[Comp-neuro] ADVANCED COURSE IN COMPUTATIONAL NEUROSCIENCE, 14th Edition - Applications open

Florence Dancoisne dancoisne at bccn.uni-freiburg.de
Tue Feb 17 08:19:44 CET 2009

(A PENS/Bernstein Training Center)
Applications open

August 3-28, 2009
Freiburg, Germany


* Nicolas Brunel (CNRS & Université Paris Descartes, Paris, France)
* John Rinzel (New York University, New York, USA)
* Peter Latham (Gatsby Computational Neuroscience Unit, UCL, UK)
* Yifat Prut (Hebrew University, Jerusalem, Israel)


* Florence Dancoisne (Bernstein Center for Computational Neuroscience
Freiburg, Germany)

The Advanced Course in Computational Neuroscience (ACCN) is for advanced
graduate students and postdoctoral fellows who are interested in
learning the essentials of the field.

The course has two complementary parts. Mornings are devoted to lectures
given by distinguished international faculty on topics across the
breadth of experimental and computational neuroscience. During the rest
of the day, students pursue a project of their choosing under the close
supervision of expert tutors. This gives them practical training in the
art and practice of neural modeling.

The first week of the course introduces students to essential
neurobiological concepts and to the most important techniques in
modeling single cells, synapses and circuits. Students learn how to
solve their research problems using software such as MATLAB, NEST,
NEURON, Python, XPP, etc. During the following three weeks the lectures
cover networks and specific neural systems and functions. Topics range
from modeling single cells and subcellular processes through the
simulation of simple circuits, large neuronal networks and system level
models of the brain. The course ends with project presentations by the

In addition, we will offer three internships to ACCN students. These
fully funded internships will allow students to work, post-ACCN, on a
research project in a faculty member’s lab for up to three months.
Applications for internships will be considered after the ACCN.

The course is designed for students from a variety of disciplines,
including neuroscience, physics, electrical engineering, computer
science, mathematics and psychology. Students are expected to have a
keen interest and basic background in neurobiology as well as some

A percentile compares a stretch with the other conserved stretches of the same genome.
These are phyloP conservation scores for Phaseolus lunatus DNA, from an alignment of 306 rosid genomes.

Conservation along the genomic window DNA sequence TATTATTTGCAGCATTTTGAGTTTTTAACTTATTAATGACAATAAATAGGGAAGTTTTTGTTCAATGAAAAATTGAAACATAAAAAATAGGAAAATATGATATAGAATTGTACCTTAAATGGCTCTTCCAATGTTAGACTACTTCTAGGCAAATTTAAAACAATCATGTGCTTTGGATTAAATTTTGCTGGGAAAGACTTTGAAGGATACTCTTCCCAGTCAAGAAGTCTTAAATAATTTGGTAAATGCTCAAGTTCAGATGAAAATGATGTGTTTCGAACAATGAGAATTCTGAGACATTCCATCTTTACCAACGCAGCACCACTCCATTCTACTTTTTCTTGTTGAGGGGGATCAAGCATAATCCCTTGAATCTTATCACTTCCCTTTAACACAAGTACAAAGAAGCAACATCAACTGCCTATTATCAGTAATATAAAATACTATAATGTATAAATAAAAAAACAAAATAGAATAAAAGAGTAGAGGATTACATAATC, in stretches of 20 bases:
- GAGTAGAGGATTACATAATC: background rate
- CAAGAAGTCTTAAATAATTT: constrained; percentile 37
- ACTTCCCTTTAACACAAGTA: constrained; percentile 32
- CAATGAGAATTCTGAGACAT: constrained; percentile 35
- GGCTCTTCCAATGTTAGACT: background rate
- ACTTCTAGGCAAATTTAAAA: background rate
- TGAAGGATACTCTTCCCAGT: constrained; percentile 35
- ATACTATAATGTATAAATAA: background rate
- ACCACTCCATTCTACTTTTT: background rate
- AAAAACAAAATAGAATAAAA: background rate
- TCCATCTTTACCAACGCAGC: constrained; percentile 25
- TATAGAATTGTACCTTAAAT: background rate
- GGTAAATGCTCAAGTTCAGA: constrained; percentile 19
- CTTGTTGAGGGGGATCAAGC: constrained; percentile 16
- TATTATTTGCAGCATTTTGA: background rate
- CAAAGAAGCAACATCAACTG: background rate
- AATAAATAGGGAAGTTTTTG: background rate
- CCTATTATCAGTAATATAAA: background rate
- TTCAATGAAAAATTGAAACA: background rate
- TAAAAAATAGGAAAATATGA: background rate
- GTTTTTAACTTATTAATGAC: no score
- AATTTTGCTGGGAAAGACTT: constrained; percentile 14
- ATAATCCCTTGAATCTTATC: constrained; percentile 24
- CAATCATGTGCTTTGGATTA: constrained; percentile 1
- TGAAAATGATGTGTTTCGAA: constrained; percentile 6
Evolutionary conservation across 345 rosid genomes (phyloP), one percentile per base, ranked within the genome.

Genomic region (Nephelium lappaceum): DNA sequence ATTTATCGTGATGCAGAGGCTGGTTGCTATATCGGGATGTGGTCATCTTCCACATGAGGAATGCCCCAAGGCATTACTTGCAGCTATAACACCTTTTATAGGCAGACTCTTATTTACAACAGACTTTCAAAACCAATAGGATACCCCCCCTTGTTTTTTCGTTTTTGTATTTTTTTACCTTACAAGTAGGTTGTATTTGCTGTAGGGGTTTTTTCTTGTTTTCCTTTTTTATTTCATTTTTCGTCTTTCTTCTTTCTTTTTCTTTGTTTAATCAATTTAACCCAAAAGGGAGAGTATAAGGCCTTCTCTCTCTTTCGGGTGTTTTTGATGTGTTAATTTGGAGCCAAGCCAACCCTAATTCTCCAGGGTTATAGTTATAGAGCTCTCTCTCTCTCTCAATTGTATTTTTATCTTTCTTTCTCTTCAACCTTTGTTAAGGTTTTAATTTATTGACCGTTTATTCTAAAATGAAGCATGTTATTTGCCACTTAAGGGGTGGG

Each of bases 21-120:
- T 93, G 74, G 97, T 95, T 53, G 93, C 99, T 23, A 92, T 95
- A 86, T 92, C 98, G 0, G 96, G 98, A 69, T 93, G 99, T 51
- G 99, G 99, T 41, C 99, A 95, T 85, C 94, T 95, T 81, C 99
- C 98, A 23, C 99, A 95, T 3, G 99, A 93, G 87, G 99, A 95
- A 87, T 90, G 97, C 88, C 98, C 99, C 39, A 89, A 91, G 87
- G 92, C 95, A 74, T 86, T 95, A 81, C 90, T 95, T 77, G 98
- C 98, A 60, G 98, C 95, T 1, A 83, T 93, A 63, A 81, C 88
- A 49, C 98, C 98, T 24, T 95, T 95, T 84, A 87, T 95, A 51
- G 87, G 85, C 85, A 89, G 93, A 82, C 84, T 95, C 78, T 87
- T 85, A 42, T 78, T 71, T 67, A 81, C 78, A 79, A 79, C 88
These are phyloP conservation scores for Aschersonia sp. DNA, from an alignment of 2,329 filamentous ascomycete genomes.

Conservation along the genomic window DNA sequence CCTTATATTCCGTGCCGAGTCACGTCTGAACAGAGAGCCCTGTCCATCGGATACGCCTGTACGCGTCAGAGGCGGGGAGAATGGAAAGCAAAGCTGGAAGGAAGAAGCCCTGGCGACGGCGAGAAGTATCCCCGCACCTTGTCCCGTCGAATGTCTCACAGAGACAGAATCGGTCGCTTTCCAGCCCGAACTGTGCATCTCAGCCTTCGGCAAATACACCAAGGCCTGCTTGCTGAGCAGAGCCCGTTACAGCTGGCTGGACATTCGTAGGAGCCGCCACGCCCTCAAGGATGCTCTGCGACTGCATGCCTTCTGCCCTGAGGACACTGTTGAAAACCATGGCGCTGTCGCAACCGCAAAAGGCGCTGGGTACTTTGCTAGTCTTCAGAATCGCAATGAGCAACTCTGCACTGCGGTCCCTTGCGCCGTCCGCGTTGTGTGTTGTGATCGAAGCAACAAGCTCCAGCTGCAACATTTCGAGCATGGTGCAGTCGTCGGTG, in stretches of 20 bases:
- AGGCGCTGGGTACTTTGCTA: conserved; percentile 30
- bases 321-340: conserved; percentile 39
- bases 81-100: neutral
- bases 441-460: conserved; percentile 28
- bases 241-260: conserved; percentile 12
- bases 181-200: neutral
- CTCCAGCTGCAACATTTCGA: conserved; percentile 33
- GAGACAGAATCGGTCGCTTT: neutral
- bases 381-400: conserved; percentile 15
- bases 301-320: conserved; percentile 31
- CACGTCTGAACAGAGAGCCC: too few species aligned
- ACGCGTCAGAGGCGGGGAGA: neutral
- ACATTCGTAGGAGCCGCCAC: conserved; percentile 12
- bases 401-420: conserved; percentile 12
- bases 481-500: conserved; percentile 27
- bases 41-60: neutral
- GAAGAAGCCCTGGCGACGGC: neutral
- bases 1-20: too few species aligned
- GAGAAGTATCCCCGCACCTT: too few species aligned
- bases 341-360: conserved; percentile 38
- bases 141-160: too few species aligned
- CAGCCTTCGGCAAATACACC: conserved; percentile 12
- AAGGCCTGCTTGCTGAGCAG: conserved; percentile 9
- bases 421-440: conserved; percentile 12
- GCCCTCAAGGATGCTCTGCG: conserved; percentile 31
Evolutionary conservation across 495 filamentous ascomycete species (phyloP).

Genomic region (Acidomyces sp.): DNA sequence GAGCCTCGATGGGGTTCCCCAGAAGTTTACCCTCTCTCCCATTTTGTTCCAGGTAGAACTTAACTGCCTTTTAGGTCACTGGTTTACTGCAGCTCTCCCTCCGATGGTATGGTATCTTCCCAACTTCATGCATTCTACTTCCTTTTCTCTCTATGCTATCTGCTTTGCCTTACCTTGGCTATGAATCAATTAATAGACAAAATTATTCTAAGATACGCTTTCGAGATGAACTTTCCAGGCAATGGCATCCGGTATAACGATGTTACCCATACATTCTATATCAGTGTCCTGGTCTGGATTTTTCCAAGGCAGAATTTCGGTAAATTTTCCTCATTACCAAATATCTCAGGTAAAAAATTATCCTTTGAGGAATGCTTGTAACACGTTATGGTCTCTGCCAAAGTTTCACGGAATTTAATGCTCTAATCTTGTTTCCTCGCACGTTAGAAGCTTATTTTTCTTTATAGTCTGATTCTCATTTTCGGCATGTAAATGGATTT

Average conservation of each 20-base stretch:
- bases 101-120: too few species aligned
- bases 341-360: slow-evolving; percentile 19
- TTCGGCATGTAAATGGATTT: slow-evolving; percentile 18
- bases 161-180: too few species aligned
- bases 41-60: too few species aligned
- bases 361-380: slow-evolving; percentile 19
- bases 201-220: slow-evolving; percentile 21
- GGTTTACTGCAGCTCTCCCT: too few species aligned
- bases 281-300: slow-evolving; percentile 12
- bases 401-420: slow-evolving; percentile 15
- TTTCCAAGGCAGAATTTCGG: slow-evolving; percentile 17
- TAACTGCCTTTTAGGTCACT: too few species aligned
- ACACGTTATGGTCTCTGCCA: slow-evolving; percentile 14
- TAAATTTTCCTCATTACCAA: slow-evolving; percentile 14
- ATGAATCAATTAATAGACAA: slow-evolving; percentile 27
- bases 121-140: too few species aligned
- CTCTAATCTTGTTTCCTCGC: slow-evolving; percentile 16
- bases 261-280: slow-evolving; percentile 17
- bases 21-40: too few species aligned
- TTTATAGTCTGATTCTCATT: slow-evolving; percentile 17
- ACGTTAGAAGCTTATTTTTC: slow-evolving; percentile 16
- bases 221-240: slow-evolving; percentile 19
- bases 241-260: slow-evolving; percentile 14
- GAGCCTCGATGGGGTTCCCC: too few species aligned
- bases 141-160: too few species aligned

computer experience. Students of any nationality can apply.

A maximum of 30 students will be accepted. The current fee for the
course will be EUR 500; this will cover tuition, lodging, breakfast and
dinner. There will be a limited number of course fee scholarships and
travel stipends available for students who need financial help for
attending the course. We specifically encourage applications from
researchers who work in the developing world.

Applications for the ACCN, including a description of the target
project, must be submitted electronically (see below) and will need to
be accompanied by the names and email details of two referees who have
agreed to furnish references. Applicants will need to ensure that their
referees have submitted their references. Applications will be assessed
by a committee, with selection being based on the following criteria:
the scientific quality of the candidate (CV) and of the project, the
recommendation letters, and evidence that the course will afford
substantial benefit to the candidate.

Please apply electronically using a web browser.

For more information and access to the application database go to:

Contact address:

* Fiona Siegfried
Bernstein Center for Computational Neuroscience Freiburg
Albert-Ludwigs-Universitat Freiburg
Hansastrasse 9A
79104 Freiburg
* email: accn at bccn.uni-freiburg.de

Application deadline: April 2, 2009
Deadline for letters of recommendation: April 2, 2009
Notification of results: April 30, 2009

INVITED FACULTY (* = confirmed)
Ad Aertsen, U. Freiburg, Germany (*)
Yang Dan, UC Berkeley, USA (*)
Jeff Beck, Gatsby Computational Unit, UCL, UK (*)
Paul Bressloff, U. of Utah, USA (*)
Mitya Chklovskii, Cold Spring Harbor Laboratory, USA (*)
Nathaniel Daw, NYU, USA (*)
Erik De Schutter, OIST, Japan (*)
Alain Destexhe, CNRS Gif, France (*)
Yael Niv, Princeton, USA (*)
Jonathan Pillow, UCL, UK (*)
Yifat Prut, Hebrew University, Israel (*)
Magnus Richardson, U. of Warwick, UK (*)
Yasser Roudi, UCL, UK (*)
Gytis Svirskis, Kaunas Medical Academy, Lithuania (*)
Alex Thomson, UL, UK (*)
Matthew Tresch, Northwestern University, USA (*)
Mark Van Rossum, U. of Edinburgh, UK (*)
Carl van Vreeswijk, CNRS Paris, France (*)
Charles Wilson, UT-San Antonio, USA
Istvan Winkler, Hungarian Academy of Sciences, Hungary (*)
Fred Wolf, MPI Goettingen, Germany
Li Zhaoping, UCL, UK (*)

TUTORS (all confirmed)
Janet Best, Ohio State, USA
Moritz Helias, U. Freiburg, Germany
Pablo Jercog, Columbia U, USA
Yann Le Franc, NIH, USA
Alex Lerchner, UCL, UK
Michiel Remme, NYU, USA

Bernd Wiebelt, U. Freiburg, Germany
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